Leiden University: Young social scientists network away during the Young Academic Lunch

Young Academy Leiden wants to bring together young academics. After all, it is not that easy in practice to meet peers outside your field. With inspiring and fun Faculty lunches, the organisation strives to connect young researchers. The most recent, hosted at the Faculty of Social and Behaviourial Sciences, was a success once again.

On Wednesday 20 April, some twenty researchers at the beginning of their career gather in a room at the Pieter de la Court Building. They are here for the Faculty lunch organised by Young Academy Leiden (YAL) and sponsored by the Faculty. The sandwiches are looking good and those present are already striking up conversations before the presentations even started.

The opportunities of interdisciplinary research
Annemarie Samuels, chair of YAL and anthropologist, welcomes the attendees and soon gives the floor to Anouk de Koning. Adhering to the theme of the lunch, ‘interdisciplinary research’, she talks about her research on social resilience for which she works together with the Faculty of Law and Hogeschool Inholland (among other institutions). ‘One of the things I like best is working with the social work lecturers of the Hogeschool. I can learn a lot from the practical way they see certain things.’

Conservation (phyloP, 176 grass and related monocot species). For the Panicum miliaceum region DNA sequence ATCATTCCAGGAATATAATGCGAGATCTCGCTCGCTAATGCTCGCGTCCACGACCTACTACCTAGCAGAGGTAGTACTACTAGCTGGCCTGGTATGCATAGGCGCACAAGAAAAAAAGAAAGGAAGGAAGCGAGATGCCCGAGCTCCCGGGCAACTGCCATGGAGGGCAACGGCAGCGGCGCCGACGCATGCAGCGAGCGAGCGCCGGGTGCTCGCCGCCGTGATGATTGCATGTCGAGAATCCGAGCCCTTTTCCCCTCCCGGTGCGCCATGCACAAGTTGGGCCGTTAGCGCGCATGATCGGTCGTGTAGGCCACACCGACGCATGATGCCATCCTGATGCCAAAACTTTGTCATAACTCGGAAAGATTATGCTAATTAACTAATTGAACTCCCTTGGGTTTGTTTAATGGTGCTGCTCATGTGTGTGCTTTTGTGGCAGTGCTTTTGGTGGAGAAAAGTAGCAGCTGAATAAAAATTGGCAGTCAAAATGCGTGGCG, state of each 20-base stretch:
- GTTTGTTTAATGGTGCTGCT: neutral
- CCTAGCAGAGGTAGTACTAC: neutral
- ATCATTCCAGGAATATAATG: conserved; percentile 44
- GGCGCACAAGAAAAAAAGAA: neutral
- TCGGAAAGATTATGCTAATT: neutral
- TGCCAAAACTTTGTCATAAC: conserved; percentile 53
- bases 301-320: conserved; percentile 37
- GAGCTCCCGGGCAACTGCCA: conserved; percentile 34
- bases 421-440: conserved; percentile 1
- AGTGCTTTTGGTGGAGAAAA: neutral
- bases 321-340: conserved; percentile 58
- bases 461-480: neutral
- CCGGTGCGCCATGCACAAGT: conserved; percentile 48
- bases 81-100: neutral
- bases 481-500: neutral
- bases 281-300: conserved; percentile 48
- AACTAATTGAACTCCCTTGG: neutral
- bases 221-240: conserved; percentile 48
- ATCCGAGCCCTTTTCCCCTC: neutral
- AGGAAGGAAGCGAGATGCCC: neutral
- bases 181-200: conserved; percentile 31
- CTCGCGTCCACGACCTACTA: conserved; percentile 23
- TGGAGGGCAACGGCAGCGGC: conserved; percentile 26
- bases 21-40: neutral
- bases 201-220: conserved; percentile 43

Next up is Wouter Veenendaal, who talks about his research on checks and balances. He conducts this research together with colleagues from the Faculties of Humanities and of Governance and Global Affairs. One of the biggest opportunities that interdisciplinary research offers, according to Veenendaal, is the fact that breaking disciplinary boundaries can generate new insights and ideas.


Keyword bingo breaks the ice
The second half of the lunch is more informal: it is time for bingo! The organisers have prepared a bingo card with keywords about the attendees’ research. Of course, the goal is not necessarily to cross off all boxes on the card, but rather to talk to people you don’t know yet. It doesn’t take long before people are mingling and the room is filled with the buzz of animated conversations.

Samuels calls the lunch a success afterwards. ‘The people present liked it a lot. They are a bit uncertain at first, but without something like a bingo you will end up only talking to people you already know.’

YAL strives to connect
Academics in this early phase of their career do not really have a space or way to come into (interdisciplinary) contact with each other. YAL is striving to facilitate that. It is important to meet colleagues from other institutes, says Samuels.

Tom Louwerse, one of the co-organisers, agrees: ‘Especially at the start of your career, that doesn’t happen that often. You are being absorbed by your institute and are not likely to join something like a Faculty committee during your first years.’ In any case, the Faculty lunches of YAL are a good way to get to know each other in an comfortable and accessible space, as this edition proves once again.

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